How to Set Up a Linguistic Quality Feedback Loop That Actually Works
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How to Set Up a Linguistic Quality Feedback Loop That Actually Works

How to Set Up a Linguistic Quality Feedback Loop That Actually Works

It’s pretty frustrating to get reports of the same types of translation errors over and over again—especially with what seems to be a solid linguistic quality assurance (LQA) process in place. If you don’t figure out what’s going wrong, whoever reports those repetitive errors might get discouraged and stop trying to help.

And that could be part of the problem. All common points of failure in LQA programs boil down to the same thing: communication. The good news is that the steps in an effective linguistic QA feedback loop follow a well-worn footpath, not a hike through the rain forest. Ready to set off?

Setting up an LQA feedback loop

Besides an (optional) arbitrator, every effective feedback loop involves two key roles: translator and reviewer. Both roles require bilingual, in-country resources, and both need reference materials and training on the client’s quality standards and style. They also need direct access to each other to eliminate lag and communication issues.

With all that in place, here’s what their feedback loop should look like:

  1. The reviewer checks all or a subset of a translation against the source language and scorecards (more on those below). This can happen at various stages before, during or after release (the latter known as diagnostic review). For example, midpoint reviews can be used as a check to make sure all translators are producing consistent and coordinated content.
  2. The reviewer hands off the completed scorecard to the original translator, who assesses and responds to the errors recorded. Preferential changes are not included in the error count and are often implemented as suggestions for improvement—especially in marketing content. They can also point out additional items that should be added to the style guide.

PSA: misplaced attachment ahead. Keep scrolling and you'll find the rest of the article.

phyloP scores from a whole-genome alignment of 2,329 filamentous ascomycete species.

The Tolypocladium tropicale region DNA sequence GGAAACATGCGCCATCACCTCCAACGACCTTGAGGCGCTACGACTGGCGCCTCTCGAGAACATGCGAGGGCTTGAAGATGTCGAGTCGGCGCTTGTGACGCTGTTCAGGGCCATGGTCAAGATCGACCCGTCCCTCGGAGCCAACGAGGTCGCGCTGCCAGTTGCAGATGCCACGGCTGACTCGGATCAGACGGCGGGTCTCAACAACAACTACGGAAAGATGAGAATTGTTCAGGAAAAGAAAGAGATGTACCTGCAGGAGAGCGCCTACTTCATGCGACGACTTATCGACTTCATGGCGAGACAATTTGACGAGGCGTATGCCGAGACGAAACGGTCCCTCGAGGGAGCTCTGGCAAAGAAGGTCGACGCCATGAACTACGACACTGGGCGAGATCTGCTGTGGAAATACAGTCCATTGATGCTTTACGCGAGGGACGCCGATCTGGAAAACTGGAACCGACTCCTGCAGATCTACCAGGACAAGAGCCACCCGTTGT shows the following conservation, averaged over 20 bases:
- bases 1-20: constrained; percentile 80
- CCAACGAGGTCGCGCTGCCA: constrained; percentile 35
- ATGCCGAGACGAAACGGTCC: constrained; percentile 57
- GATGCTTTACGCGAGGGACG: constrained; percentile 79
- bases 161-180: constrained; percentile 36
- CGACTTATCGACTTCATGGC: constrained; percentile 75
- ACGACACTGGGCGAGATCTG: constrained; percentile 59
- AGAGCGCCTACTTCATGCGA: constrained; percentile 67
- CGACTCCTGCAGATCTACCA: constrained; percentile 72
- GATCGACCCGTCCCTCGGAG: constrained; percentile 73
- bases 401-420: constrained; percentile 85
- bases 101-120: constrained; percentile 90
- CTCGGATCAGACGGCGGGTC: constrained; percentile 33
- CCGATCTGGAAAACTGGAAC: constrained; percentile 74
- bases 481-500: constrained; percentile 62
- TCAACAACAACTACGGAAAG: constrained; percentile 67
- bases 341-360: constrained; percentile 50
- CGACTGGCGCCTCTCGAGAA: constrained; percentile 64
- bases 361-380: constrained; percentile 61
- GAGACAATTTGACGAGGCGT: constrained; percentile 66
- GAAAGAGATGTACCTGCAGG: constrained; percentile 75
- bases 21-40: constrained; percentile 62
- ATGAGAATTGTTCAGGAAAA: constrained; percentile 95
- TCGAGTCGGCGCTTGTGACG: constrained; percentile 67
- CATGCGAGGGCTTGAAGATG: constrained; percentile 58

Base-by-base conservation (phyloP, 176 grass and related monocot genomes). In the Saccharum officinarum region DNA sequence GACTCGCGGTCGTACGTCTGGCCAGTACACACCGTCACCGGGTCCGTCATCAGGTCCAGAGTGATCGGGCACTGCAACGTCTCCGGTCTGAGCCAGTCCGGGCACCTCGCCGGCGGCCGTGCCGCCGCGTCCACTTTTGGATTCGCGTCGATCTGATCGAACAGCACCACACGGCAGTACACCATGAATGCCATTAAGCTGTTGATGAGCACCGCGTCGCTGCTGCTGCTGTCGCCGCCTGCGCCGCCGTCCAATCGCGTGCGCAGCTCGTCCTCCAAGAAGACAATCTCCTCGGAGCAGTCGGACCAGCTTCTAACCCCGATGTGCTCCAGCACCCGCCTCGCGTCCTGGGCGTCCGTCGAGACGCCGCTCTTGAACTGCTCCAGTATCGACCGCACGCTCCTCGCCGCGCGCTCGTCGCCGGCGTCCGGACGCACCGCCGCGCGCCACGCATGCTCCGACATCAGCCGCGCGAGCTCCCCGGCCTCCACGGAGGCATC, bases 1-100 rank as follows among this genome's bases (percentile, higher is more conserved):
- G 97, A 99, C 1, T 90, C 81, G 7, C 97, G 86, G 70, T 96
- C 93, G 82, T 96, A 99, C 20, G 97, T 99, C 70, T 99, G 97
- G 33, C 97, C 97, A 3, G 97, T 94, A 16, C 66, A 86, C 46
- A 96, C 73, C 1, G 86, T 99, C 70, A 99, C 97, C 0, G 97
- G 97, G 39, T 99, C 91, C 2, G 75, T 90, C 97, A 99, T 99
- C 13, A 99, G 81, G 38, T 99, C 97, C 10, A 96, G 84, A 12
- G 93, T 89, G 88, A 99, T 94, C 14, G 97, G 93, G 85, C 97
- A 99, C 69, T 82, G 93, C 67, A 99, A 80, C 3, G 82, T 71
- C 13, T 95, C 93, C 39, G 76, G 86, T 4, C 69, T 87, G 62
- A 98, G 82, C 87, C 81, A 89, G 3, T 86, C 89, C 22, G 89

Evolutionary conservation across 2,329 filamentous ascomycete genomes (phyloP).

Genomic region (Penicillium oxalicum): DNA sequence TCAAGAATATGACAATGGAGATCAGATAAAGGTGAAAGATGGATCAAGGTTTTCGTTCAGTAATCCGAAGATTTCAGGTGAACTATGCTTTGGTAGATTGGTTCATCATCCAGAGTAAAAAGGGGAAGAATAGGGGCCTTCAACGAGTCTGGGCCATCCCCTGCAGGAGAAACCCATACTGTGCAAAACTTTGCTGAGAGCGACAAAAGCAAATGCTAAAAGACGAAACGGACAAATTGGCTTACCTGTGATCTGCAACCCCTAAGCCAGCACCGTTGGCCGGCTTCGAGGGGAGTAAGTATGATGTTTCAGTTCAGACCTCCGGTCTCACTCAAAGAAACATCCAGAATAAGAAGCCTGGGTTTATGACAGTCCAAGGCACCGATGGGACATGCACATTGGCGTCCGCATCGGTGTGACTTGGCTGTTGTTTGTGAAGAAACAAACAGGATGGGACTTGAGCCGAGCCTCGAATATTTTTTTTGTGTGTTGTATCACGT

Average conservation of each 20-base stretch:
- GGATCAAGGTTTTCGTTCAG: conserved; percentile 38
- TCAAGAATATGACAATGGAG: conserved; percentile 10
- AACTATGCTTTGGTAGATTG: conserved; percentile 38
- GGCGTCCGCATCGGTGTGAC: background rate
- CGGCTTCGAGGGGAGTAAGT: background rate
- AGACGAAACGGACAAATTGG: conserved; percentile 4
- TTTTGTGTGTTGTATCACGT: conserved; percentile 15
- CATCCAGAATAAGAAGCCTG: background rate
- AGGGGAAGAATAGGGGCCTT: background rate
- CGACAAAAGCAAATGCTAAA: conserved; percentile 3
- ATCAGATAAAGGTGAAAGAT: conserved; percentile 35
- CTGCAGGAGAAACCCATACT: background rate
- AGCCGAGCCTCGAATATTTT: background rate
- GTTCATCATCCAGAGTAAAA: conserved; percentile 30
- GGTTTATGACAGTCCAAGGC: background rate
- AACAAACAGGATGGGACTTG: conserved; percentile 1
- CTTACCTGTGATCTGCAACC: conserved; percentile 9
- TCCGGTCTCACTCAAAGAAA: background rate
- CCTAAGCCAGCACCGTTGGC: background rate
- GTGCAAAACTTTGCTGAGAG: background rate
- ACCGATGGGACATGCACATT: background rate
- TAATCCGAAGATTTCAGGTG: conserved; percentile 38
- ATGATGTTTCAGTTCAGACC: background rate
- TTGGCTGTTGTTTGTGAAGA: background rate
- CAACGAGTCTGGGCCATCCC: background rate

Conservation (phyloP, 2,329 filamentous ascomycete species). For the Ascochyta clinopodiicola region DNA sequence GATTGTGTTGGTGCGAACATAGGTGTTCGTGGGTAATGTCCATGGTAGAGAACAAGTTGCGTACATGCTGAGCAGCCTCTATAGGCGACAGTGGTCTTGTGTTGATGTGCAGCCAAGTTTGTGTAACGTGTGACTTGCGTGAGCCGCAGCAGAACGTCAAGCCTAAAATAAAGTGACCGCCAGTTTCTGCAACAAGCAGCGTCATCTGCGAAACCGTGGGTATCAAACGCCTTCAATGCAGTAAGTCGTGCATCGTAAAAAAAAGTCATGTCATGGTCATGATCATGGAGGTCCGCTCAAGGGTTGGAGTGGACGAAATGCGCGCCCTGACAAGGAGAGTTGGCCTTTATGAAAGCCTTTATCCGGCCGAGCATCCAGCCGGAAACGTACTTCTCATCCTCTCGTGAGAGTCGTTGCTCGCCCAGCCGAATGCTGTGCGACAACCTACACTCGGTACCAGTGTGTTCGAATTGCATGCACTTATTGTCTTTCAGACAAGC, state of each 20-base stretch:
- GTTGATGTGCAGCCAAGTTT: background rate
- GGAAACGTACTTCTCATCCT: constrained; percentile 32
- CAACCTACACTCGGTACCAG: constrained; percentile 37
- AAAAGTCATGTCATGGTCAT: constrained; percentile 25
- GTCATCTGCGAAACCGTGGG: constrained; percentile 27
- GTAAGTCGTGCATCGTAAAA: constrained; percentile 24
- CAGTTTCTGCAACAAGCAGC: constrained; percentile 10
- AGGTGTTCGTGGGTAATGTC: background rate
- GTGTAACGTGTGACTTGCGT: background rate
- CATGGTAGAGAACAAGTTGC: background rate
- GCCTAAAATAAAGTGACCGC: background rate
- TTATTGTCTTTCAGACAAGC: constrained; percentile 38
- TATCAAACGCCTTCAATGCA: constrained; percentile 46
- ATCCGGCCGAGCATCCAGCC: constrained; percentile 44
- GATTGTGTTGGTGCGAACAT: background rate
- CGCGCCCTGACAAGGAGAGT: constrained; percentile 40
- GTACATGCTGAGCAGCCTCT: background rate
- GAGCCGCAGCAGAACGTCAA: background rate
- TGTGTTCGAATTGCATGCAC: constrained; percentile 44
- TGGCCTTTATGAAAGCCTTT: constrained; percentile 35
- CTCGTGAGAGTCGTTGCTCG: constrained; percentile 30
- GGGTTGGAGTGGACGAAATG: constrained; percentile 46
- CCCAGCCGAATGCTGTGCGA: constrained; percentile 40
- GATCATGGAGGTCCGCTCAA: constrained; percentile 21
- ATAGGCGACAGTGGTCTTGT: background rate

3. The translator routes the scorecard back to the reviewer for approval or to answer their questions.
  4. In case of disagreement, an arbitrator might need to step in. This is usually a linguist knowledgeable in that project and language who can work closely with the team to resolve queries and move the language quality assurance process along.
  5. The translator implements all changes.
  6. Optionally, an in-country reviewer or QA person can verify the implementations.
  7. The Language Lead updates the Translation Memory with the final translations.
  8. The Language Lead also updates the termbase with any glossary terms that were newly identified or corrected—but carefully, because the old term might be present in other deliverables. Glossary updates can happen continuously after translation or periodically as appropriate.
  9. Lastly, the Language Lead updates translator instructions and trainings according to LQA data.

A note on scorecards

Scorecards should objectively document and clearly describe your quality target—as well as can be expected when “quality” is intrinsically vague. To do this, good scorecards classify errors by: 

  • Severity, which can be critical, major or minor, and by
  • Type, meaning accuracy (fidelity to the source), language quality, terminology and in-country standards compliance and adherence to project and style guidelines.

As Yin is to Yang, a feedback loop isn’t helpful without a clear scorecard: it is the medium through which errors are caught and fixed. In other words, it is the communication device. Moreover, it represents your project’s unique and precise approach to balancing cost, speed and quality and is carefully tuned for the type of content, medium and audience.

That said, don’t use a generic template. Work with your LSP to develop a customized scorecard. 

Final thoughts: skip steps at your own risk

If the above process looks like a big time investment, that’s because it is. Review can occur at a throughput of 2,000 words per hour down to 500 words per hour for highly technical, dense content. (The latter content type may require a review by a linguist who is also a subject matter expert.)

There are two ways you can speed up linguistic quality assurance: engage more than one reviewer or reduce the amount of content to review.

The reality is, neither are always possible. But the process outlined above offers you the best chance of getting the most from your LQA program. Eliminating repeat errors isn’t the only benefit; ultimately, regular feedback helps clarify and improve the entire LQA process for both linguistic roles (sometimes the reviewer needs feedback, too). So, if you find yourself strapped for time to complete each step, look to your LSP for support. We promise you won’t regret investing effort today to save time down the line.


How do you make sure the errors caught in your translations never see the light of day again? Get in touch with your thoughts.